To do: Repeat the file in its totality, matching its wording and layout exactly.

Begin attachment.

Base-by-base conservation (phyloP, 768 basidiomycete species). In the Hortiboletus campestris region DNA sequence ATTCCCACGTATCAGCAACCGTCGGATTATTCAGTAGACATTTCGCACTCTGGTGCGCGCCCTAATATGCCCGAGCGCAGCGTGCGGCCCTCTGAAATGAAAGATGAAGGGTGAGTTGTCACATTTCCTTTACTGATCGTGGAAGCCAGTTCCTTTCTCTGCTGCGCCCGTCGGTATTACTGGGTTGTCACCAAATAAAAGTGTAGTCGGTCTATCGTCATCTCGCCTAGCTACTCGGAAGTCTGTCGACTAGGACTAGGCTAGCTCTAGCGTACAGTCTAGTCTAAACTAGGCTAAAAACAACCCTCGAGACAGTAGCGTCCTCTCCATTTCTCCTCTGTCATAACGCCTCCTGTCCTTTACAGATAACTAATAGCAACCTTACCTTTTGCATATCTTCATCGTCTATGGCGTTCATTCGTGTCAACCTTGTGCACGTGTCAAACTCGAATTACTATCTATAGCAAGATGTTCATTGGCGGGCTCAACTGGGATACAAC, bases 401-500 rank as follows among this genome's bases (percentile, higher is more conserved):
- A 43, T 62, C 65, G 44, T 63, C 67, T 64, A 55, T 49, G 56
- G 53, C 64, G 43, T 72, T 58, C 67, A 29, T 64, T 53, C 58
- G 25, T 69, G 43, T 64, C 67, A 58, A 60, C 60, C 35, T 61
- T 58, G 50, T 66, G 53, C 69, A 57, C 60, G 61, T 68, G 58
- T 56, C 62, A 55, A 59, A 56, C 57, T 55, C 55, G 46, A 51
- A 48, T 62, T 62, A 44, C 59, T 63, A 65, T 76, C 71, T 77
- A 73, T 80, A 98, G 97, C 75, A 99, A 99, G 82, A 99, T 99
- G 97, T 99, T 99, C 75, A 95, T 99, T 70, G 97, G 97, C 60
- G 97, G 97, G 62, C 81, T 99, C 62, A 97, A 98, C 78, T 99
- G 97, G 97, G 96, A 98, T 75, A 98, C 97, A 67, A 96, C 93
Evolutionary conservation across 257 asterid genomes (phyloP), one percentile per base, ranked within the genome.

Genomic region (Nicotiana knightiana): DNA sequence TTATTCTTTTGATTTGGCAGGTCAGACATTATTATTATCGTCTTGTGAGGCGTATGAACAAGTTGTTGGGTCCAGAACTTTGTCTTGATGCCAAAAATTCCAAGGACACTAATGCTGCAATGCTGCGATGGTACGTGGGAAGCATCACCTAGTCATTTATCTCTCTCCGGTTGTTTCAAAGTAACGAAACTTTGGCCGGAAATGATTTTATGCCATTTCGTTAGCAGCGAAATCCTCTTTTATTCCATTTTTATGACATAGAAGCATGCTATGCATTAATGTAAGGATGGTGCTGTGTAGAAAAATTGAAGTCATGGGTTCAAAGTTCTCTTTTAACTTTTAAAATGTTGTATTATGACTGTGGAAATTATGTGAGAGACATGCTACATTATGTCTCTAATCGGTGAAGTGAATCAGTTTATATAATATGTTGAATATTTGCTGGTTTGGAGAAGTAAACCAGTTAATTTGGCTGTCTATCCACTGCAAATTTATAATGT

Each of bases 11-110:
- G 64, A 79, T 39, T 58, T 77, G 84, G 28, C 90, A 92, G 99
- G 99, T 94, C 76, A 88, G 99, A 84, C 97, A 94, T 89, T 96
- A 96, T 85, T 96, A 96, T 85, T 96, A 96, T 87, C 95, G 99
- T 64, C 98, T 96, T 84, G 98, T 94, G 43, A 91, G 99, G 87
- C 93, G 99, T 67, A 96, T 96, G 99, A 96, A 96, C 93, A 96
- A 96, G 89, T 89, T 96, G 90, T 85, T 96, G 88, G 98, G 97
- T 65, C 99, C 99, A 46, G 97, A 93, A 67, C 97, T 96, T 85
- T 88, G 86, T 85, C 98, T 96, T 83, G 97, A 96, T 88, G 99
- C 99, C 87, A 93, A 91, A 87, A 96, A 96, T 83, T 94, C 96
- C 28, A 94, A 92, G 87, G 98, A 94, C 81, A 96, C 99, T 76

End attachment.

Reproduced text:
Base-by-base conservation (phyloP, 768 basidiomycete species). In the Hortiboletus campestris region DNA sequence ATTCCCACGTATCAGCAACCGTCGGATTATTCAGTAGACATTTCGCACTCTGGTGCGCGCCCTAATATGCCCGAGCGCAGCGTGCGGCCCTCTGAAATGAAAGATGAAGGGTGAGTTGTCACATTTCCTTTACTGATCGTGGAAGCCAGTTCCTTTCTCTGCTGCGCCCGTCGGTATTACTGGGTTGTCACCAAATAAAAGTGTAGTCGGTCTATCGTCATCTCGCCTAGCTACTCGGAAGTCTGTCGACTAGGACTAGGCTAGCTCTAGCGTACAGTCTAGTCTAAACTAGGCTAAAAACAACCCTCGAGACAGTAGCGTCCTCTCCATTTCTCCTCTGTCATAACGCCTCCTGTCCTTTACAGATAACTAATAGCAACCTTACCTTTTGCATATCTTCATCGTCTATGGCGTTCATTCGTGTCAACCTTGTGCACGTGTCAAACTCGAATTACTATCTATAGCAAGATGTTCATTGGCGGGCTCAACTGGGATACAAC, bases 401-500 rank as follows among this genome's bases (percentile, higher is more conserved):
- A 43, T 62, C 65, G 44, T 63, C 67, T 64, A 55, T 49, G 56
- G 53, C 64, G 43, T 72, T 58, C 67, A 29, T 64, T 53, C 58
- G 25, T 69, G 43, T 64, C 67, A 58, A 60, C 60, C 35, T 61
- T 58, G 50, T 66, G 53, C 69, A 57, C 60, G 61, T 68, G 58
- T 56, C 62, A 55, A 59, A 56, C 57, T 55, C 55, G 46, A 51
- A 48, T 62, T 62, A 44, C 59, T 63, A 65, T 76, C 71, T 77
- A 73, T 80, A 98, G 97, C 75, A 99, A 99, G 82, A 99, T 99
- G 97, T 99, T 99, C 75, A 95, T 99, T 70, G 97, G 97, C 60
- G 97, G 97, G 62, C 81, T 99, C 62, A 97, A 98, C 78, T 99
- G 97, G 97, G 96, A 98, T 75, A 98, C 97, A 67, A 96, C 93
Evolutionary conservation across 257 asterid genomes (phyloP), one percentile per base, ranked within the genome.

Genomic region (Nicotiana knightiana): DNA sequence TTATTCTTTTGATTTGGCAGGTCAGACATTATTATTATCGTCTTGTGAGGCGTATGAACAAGTTGTTGGGTCCAGAACTTTGTCTTGATGCCAAAAATTCCAAGGACACTAATGCTGCAATGCTGCGATGGTACGTGGGAAGCATCACCTAGTCATTTATCTCTCTCCGGTTGTTTCAAAGTAACGAAACTTTGGCCGGAAATGATTTTATGCCATTTCGTTAGCAGCGAAATCCTCTTTTATTCCATTTTTATGACATAGAAGCATGCTATGCATTAATGTAAGGATGGTGCTGTGTAGAAAAATTGAAGTCATGGGTTCAAAGTTCTCTTTTAACTTTTAAAATGTTGTATTATGACTGTGGAAATTATGTGAGAGACATGCTACATTATGTCTCTAATCGGTGAAGTGAATCAGTTTATATAATATGTTGAATATTTGCTGGTTTGGAGAAGTAAACCAGTTAATTTGGCTGTCTATCCACTGCAAATTTATAATGT

Each of bases 11-110:
- G 64, A 79, T 39, T 58, T 77, G 84, G 28, C 90, A 92, G 99
- G 99, T 94, C 76, A 88, G 99, A 84, C 97, A 94, T 89, T 96
- A 96, T 85, T 96, A 96, T 85, T 96, A 96, T 87, C 95, G 99
- T 64, C 98, T 96, T 84, G 98, T 94, G 43, A 91, G 99, G 87
- C 93, G 99, T 67, A 96, T 96, G 99, A 96, A 96, C 93, A 96
- A 96, G 89, T 89, T 96, G 90, T 85, T 96, G 88, G 98, G 97
- T 65, C 99, C 99, A 46, G 97, A 93, A 67, C 97, T 96, T 85
- T 88, G 86, T 85, C 98, T 96, T 83, G 97, A 96, T 88, G 99
- C 99, C 87, A 93, A 91, A 87, A 96, A 96, T 83, T 94, C 96
- C 28, A 94, A 92, G 87, G 98, A 94, C 81, A 96, C 99, T 76